We have shown that in the theory with limiting curvature the internal structure of a black hole is significantly modified compared to a singular Schwarzschild black hole. Namely, the curious observer who decides to travel inside the Schwarzschild eternal black hole after first crossing the horizon will find himself in a non-static space of infinite volume (for eternal black hole), but exists for finite time \(t\sim r_{g}.\) At the beginning the curvature of large black holes is very low but grows and finally, after time \(t\sim r_{g}\), becomes infinite and one ends up in a singularity, which happens not “at the point in the center of black hole” but at the moment of time \(t=0.\) In this sense the evolution and singularity within a black hole is similar to a Kasner universe. The spacetime in this case is not geodesically complete. In our theory with limiting curvature, the Einstein equations are only significantly modified when the curvature starts to approach its limiting value. The singularity is removed and the curvature does not grow indefinitely. In fact, the singularity is replaced by a “time layer” of duration \(\Delta t\sim \varepsilon _{m}^{-1/2},\) which would be of the order of Planck time if the limiting curvature would be the Planckian one. After that the curvature drops down to the value which an observer would find immediately after crossing the horizon of the smaller black hole of radius \(r_{g}^{1/3}\). The subsequent evolution repeats the previous cycle but this time inside a black hole of this smaller radius. Once again, instead of ending at the singularity we pass through a layer of limiting curvature and find ourselves inside a black hole of even smaller radius \(\sim r_{g}^{1/9}\) and so on. Finally when the size of the black hole becomes of the order of the width of a time layer \(\sim \varepsilon _{m}^{-1/2},\) we end inside the black hole of minimal possible mass and stay there forever at limiting curvature. Notice that the number of the “layers” which we have to pass to reach inside this minimal black hole is not big even for large black holes. For instance, for a galactic mass black hole of radius \(r_{g} \sim 10^{49}\) (in Planck units) after the crossing of limiting curvature we find ourselves in black holes of radii \(r_{g}^{1/3}\sim 10^{16},\) \(r_{g} ^{1/9}\sim 10^{5},\) \(r_{g}^{1/27}\sim 10^{2}\) correspondingly. Finally at the fourth layer \(r_{g}^{1/81}\sim O(1)\), and we cannot trust anymore the approximations used to arrive at the above picture and we end up within a minimal black hole at limiting curvature, which after that never drops significantly. The spacetime of a nonsingular black hole is geodesically complete and the singularity problem is resolved.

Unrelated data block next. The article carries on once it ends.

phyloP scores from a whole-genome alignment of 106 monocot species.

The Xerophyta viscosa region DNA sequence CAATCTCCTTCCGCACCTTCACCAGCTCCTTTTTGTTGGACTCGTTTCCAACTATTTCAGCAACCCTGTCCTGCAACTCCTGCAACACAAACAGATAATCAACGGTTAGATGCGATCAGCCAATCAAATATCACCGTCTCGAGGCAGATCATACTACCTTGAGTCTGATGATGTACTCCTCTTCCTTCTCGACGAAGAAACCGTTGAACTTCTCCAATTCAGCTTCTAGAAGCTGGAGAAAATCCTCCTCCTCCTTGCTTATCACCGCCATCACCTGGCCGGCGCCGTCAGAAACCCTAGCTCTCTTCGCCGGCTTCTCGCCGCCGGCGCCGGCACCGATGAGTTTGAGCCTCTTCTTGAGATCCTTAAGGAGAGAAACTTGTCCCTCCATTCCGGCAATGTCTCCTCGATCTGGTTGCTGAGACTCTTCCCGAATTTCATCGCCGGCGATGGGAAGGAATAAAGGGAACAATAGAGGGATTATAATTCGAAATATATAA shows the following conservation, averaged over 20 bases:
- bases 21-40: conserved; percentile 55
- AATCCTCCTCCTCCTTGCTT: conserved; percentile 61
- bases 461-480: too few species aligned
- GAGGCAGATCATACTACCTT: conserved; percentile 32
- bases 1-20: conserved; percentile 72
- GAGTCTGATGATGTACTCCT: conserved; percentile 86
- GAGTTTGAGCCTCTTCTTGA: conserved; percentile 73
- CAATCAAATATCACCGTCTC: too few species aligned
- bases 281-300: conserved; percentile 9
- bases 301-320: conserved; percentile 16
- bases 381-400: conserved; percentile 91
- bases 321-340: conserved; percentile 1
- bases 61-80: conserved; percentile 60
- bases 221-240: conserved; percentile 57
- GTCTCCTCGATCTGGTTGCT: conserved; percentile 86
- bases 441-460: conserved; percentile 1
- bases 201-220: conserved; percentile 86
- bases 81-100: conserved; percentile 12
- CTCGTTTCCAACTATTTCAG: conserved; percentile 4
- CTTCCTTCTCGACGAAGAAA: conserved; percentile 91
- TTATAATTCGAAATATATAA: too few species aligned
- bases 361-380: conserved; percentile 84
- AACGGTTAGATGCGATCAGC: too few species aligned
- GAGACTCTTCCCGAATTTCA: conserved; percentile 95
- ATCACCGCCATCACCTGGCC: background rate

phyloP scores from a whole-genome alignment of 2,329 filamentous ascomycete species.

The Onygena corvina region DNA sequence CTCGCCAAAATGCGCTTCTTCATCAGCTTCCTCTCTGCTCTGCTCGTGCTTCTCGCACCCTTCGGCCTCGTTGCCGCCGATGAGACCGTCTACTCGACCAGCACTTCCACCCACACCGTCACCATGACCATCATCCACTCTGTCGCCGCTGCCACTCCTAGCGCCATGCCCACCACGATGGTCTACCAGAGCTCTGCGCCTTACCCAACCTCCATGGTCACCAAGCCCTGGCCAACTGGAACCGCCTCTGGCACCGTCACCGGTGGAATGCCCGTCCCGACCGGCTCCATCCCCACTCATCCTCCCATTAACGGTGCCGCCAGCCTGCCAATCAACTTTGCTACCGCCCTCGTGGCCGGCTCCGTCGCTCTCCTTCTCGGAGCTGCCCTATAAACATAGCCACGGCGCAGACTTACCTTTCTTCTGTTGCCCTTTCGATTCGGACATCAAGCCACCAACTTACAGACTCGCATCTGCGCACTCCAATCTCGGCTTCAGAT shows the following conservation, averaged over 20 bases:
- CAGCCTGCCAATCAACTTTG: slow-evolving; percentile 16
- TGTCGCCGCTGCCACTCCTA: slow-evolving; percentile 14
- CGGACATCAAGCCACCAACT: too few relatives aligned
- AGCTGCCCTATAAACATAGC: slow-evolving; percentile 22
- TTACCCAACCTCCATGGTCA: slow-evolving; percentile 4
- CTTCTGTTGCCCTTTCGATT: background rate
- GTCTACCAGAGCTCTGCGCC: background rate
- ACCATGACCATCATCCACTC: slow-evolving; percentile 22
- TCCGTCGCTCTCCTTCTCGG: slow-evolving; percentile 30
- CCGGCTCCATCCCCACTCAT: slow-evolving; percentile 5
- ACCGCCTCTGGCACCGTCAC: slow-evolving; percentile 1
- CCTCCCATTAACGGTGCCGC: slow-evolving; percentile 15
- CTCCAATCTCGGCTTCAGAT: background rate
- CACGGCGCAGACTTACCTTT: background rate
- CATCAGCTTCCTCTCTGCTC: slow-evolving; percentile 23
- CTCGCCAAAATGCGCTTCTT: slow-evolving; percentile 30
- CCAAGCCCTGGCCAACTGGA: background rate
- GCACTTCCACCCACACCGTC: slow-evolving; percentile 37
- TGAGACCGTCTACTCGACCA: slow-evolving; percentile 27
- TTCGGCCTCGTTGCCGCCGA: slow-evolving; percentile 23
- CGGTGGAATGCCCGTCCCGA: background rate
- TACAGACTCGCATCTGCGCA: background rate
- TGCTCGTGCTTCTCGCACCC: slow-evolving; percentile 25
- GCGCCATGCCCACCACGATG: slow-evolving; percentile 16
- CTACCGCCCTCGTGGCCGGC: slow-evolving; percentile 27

For an evaporating black hole the derivation of Hawking radiation remains unchanged for a large black hole [13]. However, when it reaches the minimal size of order \(\varepsilon _{m}^{-1/2}\) the near horizon geometry changes and we expect that the minimal remnants of it must be stable. This question obviously requires further investigation [14]. If we take the limiting curvature, which is a free parameter in our theory, to be at least a few orders of magnitude below the Planck scale, the answer to it can be obtained using standard methods of quantum field theory in external gravitational field. In fact, in this case the unknown nonperturbative quantum gravity does not play an essential role and its need in such a case becomes unclear because the uncontrollable Planckian curvatures are never reached. This opens up the possibility of resolving the information paradox without involving the “mysteriously imprinted” correlations in Hawking radiation which is supposed to take care of returning all information back to the Minkowski space after the disappearance of the black hole. In our case the smallest black hole remnant has enough space “inside it” to hide all the information as regards to the original matter from which the black hole was formed together with the information as regards to the negative energy quanta (with respect to an outside observer) which never escapes from the black hole and reduce its mass in the process of Hawking evaporation. The evolution in this case remains unitary on complete Cauchy hypersurfaces which inevitably goes inside the black hole remnant. The picture here is very similar to the one described as a possible option in [2]. The content of the minimal mass black hole can be significantly different depending on the way how the remnant was formed. However, an infinite degeneracy of the black hole remnants is completely irrelevant for an outside observer who calculates, for instance, the scattering processes with participation of these minimal black holes, because this degeneracy is entirely related to events which happen in the absolute future of this observer.

## 6 Appendix

## Notes

### Acknowledgements

The work of A. H. C is supported in part by the National Science Foundation Grant No. Phys-1518371. The work of V.M. is supported in part by Simons Foundation Grant 403033TRR 33 and “The Dark Universe” and the Cluster of Excellence EXC 153 “Origin and Structure of the Universe”.